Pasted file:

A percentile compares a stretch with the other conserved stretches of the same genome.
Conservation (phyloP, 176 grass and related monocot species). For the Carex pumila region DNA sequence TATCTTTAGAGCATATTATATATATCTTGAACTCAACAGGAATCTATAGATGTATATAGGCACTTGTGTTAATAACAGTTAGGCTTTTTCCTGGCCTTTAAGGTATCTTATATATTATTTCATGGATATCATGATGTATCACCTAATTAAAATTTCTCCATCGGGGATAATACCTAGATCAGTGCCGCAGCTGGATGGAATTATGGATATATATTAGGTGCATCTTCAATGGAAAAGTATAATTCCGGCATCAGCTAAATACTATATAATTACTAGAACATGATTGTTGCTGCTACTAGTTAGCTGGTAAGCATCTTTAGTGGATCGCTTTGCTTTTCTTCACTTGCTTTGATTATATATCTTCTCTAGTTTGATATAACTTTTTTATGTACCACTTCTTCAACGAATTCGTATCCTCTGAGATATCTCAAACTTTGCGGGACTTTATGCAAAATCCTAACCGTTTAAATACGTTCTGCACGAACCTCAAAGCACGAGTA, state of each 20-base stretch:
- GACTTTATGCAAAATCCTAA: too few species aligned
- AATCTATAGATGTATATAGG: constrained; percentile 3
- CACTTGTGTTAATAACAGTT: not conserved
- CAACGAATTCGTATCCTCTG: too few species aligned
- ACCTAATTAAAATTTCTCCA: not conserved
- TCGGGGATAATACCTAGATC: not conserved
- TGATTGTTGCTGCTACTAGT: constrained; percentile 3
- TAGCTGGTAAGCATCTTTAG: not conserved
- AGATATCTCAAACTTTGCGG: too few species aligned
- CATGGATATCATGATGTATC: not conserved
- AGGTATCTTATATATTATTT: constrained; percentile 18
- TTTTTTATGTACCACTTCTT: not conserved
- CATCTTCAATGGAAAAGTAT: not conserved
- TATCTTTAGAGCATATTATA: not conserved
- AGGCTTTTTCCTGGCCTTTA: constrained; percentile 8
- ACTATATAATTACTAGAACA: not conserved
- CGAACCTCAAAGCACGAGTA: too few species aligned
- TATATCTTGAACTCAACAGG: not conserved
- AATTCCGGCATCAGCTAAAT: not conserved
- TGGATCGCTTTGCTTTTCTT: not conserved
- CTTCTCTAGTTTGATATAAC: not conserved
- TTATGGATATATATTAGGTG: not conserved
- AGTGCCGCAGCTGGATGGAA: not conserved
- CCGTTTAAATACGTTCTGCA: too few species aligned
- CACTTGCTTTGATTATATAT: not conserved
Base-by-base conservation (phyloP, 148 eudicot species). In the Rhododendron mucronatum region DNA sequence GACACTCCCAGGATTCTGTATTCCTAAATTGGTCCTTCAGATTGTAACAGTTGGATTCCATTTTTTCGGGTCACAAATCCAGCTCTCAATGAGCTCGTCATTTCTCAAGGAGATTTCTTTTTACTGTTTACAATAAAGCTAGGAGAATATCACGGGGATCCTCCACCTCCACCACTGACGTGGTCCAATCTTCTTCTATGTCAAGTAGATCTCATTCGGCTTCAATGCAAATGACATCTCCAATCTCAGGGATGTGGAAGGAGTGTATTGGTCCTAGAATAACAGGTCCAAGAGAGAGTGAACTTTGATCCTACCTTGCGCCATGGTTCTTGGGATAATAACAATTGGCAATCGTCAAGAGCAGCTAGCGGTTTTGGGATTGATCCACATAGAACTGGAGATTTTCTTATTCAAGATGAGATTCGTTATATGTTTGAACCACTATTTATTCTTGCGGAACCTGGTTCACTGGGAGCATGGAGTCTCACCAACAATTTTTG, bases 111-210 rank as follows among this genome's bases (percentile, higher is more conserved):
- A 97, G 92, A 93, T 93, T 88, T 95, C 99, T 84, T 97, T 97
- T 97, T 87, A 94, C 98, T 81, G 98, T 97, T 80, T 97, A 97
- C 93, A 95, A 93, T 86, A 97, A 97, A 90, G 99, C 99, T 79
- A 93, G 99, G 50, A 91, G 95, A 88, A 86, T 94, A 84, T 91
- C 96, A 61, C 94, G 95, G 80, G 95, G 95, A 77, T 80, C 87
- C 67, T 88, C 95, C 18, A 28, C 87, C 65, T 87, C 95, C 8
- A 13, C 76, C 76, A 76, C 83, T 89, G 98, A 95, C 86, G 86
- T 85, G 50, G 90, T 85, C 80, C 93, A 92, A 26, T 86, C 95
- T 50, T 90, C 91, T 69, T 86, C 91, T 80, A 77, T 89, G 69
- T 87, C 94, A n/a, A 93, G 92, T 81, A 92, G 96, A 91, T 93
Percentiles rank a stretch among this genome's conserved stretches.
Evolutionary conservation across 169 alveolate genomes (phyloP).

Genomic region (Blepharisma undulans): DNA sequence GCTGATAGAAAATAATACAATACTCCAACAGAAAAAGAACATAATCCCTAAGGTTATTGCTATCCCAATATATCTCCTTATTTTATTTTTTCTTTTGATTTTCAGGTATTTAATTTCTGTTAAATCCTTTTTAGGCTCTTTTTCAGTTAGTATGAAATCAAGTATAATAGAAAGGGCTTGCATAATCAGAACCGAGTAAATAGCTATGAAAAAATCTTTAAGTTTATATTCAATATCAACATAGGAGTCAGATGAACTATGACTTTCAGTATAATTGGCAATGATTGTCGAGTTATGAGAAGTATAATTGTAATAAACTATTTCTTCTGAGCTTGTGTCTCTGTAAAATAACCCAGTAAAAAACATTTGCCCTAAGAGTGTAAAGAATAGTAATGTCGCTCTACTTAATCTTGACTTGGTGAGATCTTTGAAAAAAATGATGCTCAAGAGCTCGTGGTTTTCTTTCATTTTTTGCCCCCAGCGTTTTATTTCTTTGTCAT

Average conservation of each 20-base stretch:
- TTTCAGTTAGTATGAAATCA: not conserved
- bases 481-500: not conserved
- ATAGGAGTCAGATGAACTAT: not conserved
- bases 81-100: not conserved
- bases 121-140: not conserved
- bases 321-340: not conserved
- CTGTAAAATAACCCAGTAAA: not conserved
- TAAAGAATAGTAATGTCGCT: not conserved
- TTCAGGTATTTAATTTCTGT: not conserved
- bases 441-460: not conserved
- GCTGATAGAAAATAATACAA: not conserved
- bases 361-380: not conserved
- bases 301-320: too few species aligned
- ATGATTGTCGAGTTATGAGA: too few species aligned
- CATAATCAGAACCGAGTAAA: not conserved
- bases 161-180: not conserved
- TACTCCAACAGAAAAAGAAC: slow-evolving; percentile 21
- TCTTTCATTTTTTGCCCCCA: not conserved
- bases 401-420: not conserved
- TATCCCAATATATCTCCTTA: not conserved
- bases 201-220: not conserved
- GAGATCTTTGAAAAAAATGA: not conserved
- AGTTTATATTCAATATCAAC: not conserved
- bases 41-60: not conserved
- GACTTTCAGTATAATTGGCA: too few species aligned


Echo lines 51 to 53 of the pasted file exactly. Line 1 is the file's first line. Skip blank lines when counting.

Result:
- TTCAGGTATTTAATTTCTGT: not conserved
- bases 441-460: not conserved
- GCTGATAGAAAATAATACAA: not conserved